Related Essays on Business

Barney is the Hitler of my Generation

Barney is The Hitler of My Generation 1992 marked a dark year in our nation's television history. That was the year a small production company brought to life an over-sized, giggling buffoon...

read more
Frankenstein'sMonster:Villain or Victim?

Frankenstein's Monster: Villain or Victim? "Am I to be thought the only criminal, when all human kind sinned against me?" (Shelly 165) - Frankenstein's Monster Upon reading Mary Shelley...

read more
Feng Shui's Effect on Chinese Architect-

Throughout history, Chinese architects have incorporated the Taoist concept of feng shui into the structures they are building. Taoism, which was formed in China's classical period, is based on the ph...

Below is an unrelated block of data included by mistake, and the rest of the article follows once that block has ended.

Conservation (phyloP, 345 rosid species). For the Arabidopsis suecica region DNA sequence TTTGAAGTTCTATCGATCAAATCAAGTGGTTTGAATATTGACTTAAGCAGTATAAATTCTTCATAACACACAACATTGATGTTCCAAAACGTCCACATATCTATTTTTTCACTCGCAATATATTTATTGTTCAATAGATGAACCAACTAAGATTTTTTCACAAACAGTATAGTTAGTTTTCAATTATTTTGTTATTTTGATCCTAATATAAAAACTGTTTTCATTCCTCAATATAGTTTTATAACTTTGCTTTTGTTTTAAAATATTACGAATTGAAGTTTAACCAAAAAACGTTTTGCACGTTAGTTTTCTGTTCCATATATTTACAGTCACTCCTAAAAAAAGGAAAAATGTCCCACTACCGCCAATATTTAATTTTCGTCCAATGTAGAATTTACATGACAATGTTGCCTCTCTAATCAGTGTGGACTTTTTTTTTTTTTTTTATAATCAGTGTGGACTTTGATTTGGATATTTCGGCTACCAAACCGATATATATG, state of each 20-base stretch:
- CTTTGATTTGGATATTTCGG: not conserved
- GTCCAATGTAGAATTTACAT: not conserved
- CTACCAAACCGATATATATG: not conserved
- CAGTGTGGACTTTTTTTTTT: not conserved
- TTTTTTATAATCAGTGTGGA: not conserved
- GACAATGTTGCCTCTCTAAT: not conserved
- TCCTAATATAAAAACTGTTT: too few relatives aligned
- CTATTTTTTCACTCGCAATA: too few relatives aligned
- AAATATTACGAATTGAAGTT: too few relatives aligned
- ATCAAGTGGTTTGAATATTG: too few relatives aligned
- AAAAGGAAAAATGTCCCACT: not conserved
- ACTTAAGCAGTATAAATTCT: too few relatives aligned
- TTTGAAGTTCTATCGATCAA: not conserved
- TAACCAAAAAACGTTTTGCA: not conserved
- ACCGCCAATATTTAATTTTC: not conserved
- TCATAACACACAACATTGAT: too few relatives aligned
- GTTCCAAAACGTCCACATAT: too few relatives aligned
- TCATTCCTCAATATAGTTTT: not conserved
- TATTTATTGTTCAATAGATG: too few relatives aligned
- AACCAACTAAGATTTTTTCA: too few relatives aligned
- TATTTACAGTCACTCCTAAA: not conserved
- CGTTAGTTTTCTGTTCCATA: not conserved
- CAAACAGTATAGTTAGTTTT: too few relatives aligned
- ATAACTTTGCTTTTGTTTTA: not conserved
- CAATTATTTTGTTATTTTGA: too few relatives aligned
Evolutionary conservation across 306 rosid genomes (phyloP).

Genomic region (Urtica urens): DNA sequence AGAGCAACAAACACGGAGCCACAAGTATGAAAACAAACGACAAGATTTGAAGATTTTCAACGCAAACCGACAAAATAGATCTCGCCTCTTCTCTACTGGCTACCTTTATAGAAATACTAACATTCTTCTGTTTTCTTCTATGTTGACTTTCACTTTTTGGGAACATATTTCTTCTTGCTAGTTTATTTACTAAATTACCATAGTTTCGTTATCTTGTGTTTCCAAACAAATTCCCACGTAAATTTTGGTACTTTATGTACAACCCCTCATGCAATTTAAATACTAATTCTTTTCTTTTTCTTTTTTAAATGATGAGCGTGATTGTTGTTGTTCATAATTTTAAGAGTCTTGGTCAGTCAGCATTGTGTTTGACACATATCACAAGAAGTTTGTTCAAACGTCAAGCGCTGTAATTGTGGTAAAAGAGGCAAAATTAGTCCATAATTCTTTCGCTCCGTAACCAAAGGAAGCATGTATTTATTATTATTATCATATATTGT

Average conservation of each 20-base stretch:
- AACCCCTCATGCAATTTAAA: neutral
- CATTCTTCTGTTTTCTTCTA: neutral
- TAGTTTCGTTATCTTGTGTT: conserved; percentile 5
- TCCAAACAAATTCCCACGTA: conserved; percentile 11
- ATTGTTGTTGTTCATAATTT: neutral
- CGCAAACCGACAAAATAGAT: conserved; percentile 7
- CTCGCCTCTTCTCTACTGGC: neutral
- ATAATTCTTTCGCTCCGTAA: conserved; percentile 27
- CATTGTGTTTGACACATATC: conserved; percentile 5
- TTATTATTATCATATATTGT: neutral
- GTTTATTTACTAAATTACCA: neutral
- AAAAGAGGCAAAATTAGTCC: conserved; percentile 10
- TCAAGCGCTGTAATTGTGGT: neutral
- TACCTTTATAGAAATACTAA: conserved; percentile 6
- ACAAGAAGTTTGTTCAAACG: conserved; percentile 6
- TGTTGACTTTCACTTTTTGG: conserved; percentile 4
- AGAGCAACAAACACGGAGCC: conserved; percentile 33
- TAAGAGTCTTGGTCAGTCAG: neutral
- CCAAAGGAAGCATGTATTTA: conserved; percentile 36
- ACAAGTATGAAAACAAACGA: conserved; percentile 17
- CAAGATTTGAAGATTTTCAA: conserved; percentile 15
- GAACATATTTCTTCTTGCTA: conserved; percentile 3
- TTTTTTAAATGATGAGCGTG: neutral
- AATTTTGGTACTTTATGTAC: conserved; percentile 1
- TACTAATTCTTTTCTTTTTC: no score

read more
Jimmy Carter

James Earl Carter Jr. (1924- ) James Earl Carter Jr., the 39th President of the United States, was the first President from the Deep South since Andrew Jackson, and the first President to...

read more

UFO`s Do You Believe or Not? ? Presented to Mr. Klinck From Jordan Foster March 7, 1998 Unidentified flying objects or in short, UFO`s are any object or ligh...

read more
The Causes of World War I

The Causes of World War I Few confrontations can come close to the destruction of whole nations and human lives as did World War I. Its arising, although seemingly rapid, came instead from the...

read more